Diagnosing MCAS {1, 2, 3, 4, 9, 10, 11, 14}

So how IS MCAS diagnosed? The current medical consensus is to follow a three-step process.

Criteria One: The first step is to begin to connect the dots of seemingly unrelated symptoms.

In some syndromes like this, there are screening questionnaires which ask specific questions to see if the clinician should dig deeper in the direction of a particular diagnosis. While there are questionnaires available for MCAS, we have not yet found any which have been scientifically validated. So, at this point, the first step toward diagnosing MCAS is simply to look at the list above, or one like it, and check off every symptom that echoes a concern or problem that the patient has. If there are more than a few, MCAS should be considered.

Criteria Two: The second step is to look for elevated levels of mast cell mediators within a short period of time after a flare up of symptoms.

Mast cells have long been a subject for serious study because of how complex they are and how many different functions they perform in the body with much still to be learned. In fact, while reading for this post, we found that authors did not even agree on how many mast cell mediators there are. Estimates ranged from 60-100. Of these mediators, many cannot be isolated by regular medical testing laboratories, and some that can be isolated are so expensive that testing is cost-prohibitive. However, the consensus of scientists is that one test is the first and most important.

The most common test for MCAS is a blood serum test for tryptase. Normal levels of tryptase in the blood range from 0-11.4 ng/mL (nanograms per milliliter of blood). The object of testing for serum tryptase is to see if there has been a surge of tryptase levels in association with a flare up of symptoms. A positive test is a serum tryptase level of 14ng/mL or higher. However, it can be very easy to get this test wrong.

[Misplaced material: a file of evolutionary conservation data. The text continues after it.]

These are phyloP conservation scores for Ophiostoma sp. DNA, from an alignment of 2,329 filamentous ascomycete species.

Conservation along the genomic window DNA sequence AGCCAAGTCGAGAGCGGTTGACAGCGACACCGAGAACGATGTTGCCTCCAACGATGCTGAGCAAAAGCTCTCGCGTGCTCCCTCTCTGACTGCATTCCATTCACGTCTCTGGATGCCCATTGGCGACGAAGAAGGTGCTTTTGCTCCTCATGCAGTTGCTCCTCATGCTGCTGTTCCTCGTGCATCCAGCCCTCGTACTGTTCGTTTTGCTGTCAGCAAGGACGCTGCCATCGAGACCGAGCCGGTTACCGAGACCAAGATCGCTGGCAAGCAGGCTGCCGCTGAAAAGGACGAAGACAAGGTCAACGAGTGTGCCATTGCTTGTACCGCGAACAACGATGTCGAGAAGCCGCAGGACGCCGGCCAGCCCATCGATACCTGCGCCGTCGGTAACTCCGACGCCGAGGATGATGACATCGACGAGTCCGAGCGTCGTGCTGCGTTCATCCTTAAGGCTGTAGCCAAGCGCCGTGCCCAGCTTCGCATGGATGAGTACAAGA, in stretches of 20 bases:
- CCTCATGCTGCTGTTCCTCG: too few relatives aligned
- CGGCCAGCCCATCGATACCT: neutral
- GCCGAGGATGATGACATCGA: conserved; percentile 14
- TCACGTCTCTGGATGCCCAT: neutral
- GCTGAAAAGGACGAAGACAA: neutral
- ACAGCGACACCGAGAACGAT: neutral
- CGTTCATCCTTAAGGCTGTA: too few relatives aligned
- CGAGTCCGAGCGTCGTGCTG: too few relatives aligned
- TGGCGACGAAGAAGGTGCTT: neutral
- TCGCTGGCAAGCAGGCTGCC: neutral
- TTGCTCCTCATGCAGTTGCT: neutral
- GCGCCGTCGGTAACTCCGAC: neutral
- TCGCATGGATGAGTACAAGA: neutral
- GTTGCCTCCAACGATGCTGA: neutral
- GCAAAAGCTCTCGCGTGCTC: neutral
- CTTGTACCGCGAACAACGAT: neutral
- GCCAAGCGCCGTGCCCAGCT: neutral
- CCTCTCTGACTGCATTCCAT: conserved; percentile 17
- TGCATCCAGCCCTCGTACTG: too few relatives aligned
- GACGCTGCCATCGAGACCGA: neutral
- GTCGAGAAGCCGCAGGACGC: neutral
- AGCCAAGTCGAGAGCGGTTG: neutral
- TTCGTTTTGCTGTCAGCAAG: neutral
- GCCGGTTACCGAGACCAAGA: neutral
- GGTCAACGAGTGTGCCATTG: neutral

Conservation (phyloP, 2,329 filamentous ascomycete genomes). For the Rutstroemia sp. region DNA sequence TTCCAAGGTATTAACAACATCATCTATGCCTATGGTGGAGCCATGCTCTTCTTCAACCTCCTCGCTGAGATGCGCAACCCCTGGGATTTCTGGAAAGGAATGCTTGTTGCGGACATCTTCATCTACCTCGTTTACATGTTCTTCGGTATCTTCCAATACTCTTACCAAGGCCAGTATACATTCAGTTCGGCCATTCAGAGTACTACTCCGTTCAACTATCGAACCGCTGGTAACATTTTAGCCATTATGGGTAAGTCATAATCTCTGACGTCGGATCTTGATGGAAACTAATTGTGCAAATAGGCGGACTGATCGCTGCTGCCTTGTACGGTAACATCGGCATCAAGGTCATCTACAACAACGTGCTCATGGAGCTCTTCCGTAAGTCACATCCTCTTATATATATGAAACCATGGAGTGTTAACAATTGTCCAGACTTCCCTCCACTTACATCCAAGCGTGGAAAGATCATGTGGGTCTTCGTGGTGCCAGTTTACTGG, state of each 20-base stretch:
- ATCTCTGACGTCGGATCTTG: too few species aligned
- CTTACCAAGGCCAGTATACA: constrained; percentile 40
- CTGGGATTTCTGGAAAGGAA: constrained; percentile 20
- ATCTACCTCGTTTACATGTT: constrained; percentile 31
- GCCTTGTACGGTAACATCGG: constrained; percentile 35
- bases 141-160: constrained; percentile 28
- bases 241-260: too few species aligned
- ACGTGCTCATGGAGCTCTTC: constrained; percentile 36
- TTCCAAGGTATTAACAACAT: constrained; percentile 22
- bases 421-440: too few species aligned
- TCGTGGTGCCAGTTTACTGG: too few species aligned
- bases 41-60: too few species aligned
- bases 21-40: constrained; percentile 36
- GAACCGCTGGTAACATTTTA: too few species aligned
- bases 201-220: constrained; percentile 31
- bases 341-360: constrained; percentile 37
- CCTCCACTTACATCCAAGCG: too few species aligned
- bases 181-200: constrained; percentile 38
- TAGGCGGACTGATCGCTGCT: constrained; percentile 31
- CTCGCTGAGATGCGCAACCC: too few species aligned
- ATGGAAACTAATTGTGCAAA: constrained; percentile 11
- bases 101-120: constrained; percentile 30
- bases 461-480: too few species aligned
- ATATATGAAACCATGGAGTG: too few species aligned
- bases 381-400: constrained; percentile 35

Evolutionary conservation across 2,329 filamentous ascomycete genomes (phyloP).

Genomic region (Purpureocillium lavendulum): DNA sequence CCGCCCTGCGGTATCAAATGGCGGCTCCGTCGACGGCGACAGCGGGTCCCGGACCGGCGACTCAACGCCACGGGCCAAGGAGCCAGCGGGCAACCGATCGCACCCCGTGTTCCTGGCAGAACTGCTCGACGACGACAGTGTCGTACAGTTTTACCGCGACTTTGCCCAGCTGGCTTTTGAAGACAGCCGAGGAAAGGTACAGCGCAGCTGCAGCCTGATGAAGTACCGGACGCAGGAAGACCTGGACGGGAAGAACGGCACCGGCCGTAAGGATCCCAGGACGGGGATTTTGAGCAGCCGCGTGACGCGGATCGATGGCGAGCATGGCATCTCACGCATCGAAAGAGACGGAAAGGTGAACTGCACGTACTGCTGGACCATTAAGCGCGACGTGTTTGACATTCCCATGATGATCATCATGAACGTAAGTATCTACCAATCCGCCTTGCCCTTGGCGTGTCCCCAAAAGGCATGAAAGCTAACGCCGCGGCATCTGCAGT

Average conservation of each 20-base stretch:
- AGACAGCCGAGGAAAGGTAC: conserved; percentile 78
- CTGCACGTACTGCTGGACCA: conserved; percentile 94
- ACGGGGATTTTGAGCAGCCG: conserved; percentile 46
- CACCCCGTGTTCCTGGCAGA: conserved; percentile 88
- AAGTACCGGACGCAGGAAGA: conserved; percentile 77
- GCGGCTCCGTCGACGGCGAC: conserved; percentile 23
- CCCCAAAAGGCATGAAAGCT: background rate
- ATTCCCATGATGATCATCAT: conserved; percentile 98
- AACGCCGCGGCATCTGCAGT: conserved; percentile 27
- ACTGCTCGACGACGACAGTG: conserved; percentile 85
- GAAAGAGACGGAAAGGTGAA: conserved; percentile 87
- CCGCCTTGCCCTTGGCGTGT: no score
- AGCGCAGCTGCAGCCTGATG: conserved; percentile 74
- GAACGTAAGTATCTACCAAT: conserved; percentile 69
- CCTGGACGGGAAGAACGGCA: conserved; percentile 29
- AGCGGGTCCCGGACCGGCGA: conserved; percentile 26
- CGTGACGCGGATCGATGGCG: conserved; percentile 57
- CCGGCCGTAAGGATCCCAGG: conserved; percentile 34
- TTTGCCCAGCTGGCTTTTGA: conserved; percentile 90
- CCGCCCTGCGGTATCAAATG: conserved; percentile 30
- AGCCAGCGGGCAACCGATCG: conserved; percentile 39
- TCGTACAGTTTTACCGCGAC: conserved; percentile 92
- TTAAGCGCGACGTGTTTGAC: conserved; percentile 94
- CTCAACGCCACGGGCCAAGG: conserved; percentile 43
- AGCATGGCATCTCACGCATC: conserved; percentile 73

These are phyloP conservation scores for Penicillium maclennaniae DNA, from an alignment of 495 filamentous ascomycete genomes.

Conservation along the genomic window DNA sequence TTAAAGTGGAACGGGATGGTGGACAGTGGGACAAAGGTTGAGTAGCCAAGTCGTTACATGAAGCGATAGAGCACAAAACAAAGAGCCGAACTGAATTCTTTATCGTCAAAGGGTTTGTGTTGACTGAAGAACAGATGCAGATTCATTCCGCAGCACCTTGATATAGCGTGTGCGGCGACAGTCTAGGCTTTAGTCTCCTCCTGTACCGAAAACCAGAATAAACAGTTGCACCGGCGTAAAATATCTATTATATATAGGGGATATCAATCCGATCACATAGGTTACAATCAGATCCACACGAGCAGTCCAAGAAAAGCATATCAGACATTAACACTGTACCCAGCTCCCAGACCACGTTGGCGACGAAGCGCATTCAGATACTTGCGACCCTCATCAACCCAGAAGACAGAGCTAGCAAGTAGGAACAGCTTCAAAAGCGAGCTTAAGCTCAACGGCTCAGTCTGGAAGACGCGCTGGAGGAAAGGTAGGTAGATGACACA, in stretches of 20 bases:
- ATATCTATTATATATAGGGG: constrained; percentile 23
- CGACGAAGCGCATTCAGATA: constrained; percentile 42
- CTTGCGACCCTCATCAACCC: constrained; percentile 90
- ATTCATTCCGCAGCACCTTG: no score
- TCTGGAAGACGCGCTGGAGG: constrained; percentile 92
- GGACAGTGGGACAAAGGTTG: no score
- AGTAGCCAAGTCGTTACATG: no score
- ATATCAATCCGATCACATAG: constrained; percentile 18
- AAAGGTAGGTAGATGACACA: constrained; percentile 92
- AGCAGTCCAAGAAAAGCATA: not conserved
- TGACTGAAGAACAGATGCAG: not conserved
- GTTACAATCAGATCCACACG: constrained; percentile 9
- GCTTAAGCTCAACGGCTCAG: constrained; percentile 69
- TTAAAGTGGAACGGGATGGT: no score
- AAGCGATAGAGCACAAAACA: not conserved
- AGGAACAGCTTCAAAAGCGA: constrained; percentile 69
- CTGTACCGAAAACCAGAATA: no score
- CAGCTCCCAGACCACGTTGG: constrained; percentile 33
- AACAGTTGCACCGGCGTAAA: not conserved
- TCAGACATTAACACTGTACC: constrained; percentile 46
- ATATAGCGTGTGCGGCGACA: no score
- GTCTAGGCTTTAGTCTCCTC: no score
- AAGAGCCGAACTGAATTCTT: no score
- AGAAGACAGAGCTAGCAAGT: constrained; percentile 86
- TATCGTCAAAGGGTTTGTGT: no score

The serum tryptase blood sample is stable and can be kept at room temp, refrigerated or even frozen and the test is reliable, but the sample must be taken at the right time. When a patient with MCAS encounters something that triggers a flareup, tryptase levels in the blood surge but then begin to fall off after two hours. This means that a blood sample for a tryptase test must be collected within that window of time which can be hard or impossible for some patients to do.

In the last post we talked about a type of MCAS called hereditary alphatryptasemia (which is much easier to call HaT). This is a hereditary condition which can be identified by genetic testing. The literature recommends that patients with a blood level of tryptase of 8ng/mL or higher have the genetic test for HaT. {1}

A secondary mediator test is for the chemicals left by the breakdown of histamine in the urine. Urine is collected over a 24-hour period. One practical problem with this test is that the urine sample must be kept chilled, or the test will give a false negative – a test saying there is not a problem when there is. {3}

 Criteria Three: The third step for a textbook positive diagnosis of MCAS is that the patient’s symptoms improve or resolve in response to certain medications. As we will explore in the next part of this series, the most common medications for MCAS are often old well-established anti-allergy medications, antihistamines. There are also medications which help to stabilize mast cells, so they are less likely to release their mediators.

Given some of the complexities we have described here, it might not surprise you that in clinical practice physicians can have a hard time getting a textbook level diagnosis. Because the potential side effects of the medications are generally quite low, some physicians will opt to go straight to a trial of medications if they recognize a pattern in symptoms. The complexity of this process has been recognized in scientific literature.

“…MCAS is a very complex disease from the clinical molecular level (including mediators, genes, and epigenes)… As such, a clinical diagnosis of MCAS – i.e., a case of MCAS worthy of treatment – virtually certainly will never rest on meeting merely a single diagnostic criterion (e.g., a single laboratory test meeting a specific threshold). As is the case with most syndromes, the diagnosis of MCAS will continue for many years to rest on the demonstration of a specific constellation of findings in the context of other findings also congruent with the diagnosis.” {4, pg. 145}